Water Spectacular at the Fishmarket
Amongst the mass of pictures that have been brought into our office after our appeals in Rye’s Own, were two remarkable pictures of the Rye Regatta, one of which is reproduced here. Regattas were held at the Fishmarket up to 1913, and as can be seen by the photograph, they were very popular events.
The probable date of the Regatta in the picture would be around 1902 and no doubt there are many people still living today who can remember this particular Regatta and perhaps could put names to some of the faces in the picture and, for the purpose of anyone so interested, enlargements of sections of this print are displayed on the Rye’s Own notice board at 6 Cinque Ports Street, Rye.
At the time when this photograph was taken, we believe by Mr. E. E. Stocks, the process of setting up a camera was a long and complicated one, the great advantage to this, from our point of view at any rate, was that news of the photographer got around and gave time for everyone to get ‘in the picture.’
The main focal point of this particular picture can easily be missed with a cursory glance—a second look reveals a man, Johnny Milgate, balancing on the yard arm of the fishing boat in the foreground.
Johnny Milgate was a fine swimmer and many local tales are associated with his name. The most interesting story dates from the time he was called up for service in the Navy. It was the custom of the Senior Service at that time to teach all non swimmers to learn the art by the tried and tested method of throwing them into the sea, so forcing them to attempt to make their way back to the side of the ship. This was known as the ‘kill or cure’ swimming lesson. Johnny claimed he could not swim and was thrown in with the rest. Filling his lungs to capacity, he dived deep and swam under water a great distance from the ship. Considerable consternation was expressed on board when he failed to bob up with the others and it was with great relief that the Officer in charge of the swimming lesson pulled him aboard when Johnny decided that his little game had gone far enough.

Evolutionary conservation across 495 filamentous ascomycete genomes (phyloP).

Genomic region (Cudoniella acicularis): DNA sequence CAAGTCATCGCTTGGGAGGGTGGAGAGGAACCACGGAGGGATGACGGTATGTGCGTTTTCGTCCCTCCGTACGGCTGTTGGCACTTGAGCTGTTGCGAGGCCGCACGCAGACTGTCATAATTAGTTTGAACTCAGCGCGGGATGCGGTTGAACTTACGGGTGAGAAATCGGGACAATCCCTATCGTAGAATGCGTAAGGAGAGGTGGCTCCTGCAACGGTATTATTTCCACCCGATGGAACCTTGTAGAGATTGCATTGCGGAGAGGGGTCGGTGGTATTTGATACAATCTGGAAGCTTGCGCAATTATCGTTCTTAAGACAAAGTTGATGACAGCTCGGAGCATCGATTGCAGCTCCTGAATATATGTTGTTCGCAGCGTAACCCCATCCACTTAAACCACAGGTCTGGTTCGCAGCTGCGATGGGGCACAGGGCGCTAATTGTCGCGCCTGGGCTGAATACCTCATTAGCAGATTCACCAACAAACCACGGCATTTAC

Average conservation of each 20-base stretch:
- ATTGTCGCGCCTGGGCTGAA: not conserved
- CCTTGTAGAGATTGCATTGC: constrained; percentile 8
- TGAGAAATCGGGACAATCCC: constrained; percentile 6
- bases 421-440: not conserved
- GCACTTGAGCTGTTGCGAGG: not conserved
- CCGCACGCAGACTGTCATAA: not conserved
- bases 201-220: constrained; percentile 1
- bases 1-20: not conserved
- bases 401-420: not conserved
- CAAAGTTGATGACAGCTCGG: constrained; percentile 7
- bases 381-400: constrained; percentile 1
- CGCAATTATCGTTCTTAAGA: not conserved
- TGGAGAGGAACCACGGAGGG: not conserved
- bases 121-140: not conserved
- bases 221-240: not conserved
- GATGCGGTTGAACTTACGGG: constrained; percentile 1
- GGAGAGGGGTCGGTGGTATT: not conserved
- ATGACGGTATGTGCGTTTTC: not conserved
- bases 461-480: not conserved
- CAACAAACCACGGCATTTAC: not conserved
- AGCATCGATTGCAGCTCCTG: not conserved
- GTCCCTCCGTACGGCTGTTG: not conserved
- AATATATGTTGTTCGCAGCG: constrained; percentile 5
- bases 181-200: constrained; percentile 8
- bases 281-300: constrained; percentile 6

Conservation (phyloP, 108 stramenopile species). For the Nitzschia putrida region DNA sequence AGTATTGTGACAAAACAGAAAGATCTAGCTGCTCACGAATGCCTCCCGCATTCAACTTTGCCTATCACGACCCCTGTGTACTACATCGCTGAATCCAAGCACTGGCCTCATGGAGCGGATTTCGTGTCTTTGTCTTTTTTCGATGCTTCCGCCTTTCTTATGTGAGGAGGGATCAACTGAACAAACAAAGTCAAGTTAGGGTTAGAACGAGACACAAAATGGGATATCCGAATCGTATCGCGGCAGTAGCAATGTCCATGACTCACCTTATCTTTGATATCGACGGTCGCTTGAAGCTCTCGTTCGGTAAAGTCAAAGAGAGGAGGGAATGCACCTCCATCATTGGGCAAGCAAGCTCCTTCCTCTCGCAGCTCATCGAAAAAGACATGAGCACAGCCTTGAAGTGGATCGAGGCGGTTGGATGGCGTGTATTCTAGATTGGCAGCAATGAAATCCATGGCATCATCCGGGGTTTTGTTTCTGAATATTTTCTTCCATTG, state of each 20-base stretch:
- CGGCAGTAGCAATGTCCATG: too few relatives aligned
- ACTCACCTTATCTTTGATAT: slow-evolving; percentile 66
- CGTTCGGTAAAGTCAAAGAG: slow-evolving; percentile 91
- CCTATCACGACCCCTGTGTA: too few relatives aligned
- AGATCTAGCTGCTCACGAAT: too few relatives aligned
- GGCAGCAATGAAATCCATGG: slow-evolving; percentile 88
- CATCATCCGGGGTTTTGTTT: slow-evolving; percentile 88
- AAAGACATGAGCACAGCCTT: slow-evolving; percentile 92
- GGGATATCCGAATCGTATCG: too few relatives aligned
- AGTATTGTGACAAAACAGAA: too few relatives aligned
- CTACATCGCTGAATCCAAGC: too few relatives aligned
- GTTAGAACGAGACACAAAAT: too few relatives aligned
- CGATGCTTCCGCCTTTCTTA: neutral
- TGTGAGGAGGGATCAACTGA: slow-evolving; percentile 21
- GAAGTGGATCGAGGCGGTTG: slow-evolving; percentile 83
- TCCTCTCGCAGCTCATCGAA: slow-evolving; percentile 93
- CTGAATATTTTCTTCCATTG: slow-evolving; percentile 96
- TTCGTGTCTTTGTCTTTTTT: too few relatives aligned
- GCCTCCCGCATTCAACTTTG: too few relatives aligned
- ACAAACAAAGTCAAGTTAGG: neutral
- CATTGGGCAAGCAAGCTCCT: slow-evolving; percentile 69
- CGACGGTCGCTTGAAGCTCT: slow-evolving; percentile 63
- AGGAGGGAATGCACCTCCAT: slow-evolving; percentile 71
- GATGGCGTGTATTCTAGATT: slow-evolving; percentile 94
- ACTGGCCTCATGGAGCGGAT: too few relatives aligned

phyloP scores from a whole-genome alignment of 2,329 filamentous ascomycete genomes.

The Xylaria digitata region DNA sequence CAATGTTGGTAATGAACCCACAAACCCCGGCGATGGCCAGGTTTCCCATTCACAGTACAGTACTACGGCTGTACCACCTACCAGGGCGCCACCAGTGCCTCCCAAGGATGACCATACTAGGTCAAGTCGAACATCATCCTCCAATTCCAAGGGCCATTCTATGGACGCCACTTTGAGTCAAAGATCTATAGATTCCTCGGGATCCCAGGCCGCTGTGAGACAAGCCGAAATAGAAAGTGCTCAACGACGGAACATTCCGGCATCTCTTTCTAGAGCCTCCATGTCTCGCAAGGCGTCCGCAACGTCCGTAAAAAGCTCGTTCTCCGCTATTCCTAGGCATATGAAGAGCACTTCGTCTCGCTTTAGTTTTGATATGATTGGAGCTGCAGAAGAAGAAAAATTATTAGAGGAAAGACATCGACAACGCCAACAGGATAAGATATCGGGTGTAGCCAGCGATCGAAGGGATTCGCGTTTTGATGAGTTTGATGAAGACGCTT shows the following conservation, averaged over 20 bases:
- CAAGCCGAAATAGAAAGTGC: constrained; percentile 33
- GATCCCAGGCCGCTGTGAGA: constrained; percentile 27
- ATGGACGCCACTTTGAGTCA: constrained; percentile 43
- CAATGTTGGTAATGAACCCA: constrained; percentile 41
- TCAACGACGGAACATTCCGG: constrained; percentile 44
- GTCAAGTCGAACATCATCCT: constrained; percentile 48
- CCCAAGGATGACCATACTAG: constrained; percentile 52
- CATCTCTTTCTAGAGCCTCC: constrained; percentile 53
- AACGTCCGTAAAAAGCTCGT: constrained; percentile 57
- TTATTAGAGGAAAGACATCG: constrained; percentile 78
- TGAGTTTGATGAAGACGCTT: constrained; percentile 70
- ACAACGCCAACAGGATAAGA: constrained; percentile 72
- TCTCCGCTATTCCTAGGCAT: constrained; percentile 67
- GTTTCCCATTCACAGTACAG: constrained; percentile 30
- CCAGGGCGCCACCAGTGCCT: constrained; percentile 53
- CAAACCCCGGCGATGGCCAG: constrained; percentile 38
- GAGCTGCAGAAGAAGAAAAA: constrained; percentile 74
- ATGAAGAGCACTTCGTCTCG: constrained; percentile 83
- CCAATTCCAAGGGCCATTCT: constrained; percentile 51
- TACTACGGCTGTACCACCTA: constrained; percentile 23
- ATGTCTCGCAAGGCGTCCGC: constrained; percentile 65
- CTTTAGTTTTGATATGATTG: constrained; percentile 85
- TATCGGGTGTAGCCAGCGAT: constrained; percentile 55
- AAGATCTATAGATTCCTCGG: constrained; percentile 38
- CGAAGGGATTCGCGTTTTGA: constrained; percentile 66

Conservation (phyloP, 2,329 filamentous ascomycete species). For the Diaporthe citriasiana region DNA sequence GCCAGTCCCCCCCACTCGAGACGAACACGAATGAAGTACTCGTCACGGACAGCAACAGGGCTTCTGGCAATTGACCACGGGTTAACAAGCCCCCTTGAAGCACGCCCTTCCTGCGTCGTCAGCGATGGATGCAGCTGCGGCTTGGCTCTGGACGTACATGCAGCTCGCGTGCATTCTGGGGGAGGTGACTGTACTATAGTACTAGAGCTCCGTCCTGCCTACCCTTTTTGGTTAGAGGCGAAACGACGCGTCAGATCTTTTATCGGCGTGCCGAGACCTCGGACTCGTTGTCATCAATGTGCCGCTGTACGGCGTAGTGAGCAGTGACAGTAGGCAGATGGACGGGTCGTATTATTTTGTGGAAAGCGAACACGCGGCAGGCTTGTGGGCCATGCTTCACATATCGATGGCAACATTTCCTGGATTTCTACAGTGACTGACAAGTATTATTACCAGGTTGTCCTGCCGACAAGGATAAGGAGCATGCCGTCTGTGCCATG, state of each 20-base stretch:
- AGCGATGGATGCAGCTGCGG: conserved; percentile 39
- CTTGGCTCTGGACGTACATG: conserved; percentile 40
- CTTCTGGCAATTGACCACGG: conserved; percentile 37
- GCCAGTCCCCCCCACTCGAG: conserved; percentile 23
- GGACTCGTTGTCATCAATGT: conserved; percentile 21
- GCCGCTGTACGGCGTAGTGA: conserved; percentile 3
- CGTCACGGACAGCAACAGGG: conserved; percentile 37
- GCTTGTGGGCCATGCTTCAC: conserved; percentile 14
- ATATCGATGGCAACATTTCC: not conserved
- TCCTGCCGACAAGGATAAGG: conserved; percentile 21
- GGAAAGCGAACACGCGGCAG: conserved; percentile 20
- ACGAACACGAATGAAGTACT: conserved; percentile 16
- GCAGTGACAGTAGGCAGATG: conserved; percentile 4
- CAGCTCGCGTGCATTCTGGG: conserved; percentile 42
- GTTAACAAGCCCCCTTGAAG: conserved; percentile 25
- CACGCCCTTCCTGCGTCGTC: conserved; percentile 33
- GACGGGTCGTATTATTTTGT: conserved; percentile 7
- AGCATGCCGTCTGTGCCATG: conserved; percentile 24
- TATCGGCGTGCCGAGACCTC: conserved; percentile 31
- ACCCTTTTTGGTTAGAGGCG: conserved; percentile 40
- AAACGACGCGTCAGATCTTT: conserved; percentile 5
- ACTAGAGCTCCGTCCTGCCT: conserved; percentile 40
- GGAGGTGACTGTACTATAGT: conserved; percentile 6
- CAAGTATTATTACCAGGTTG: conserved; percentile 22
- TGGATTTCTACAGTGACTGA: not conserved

Johnny was a great attraction at the Regattas and it was with skill and dexterity that he walked the slippery pole, one of the features in the water carnival that was enjoyed by all. All types of boat racing took place, even barrel races, but the main attraction was the decorated boats of all shapes and sizes that brought a great splash of colour to the Fishmarket and provided an exciting and unique spectacle the like of which we may never see again.
Thanks to Eric Sreeton we have added this Poster
From the January 1966 issue of “Rye’s Own”
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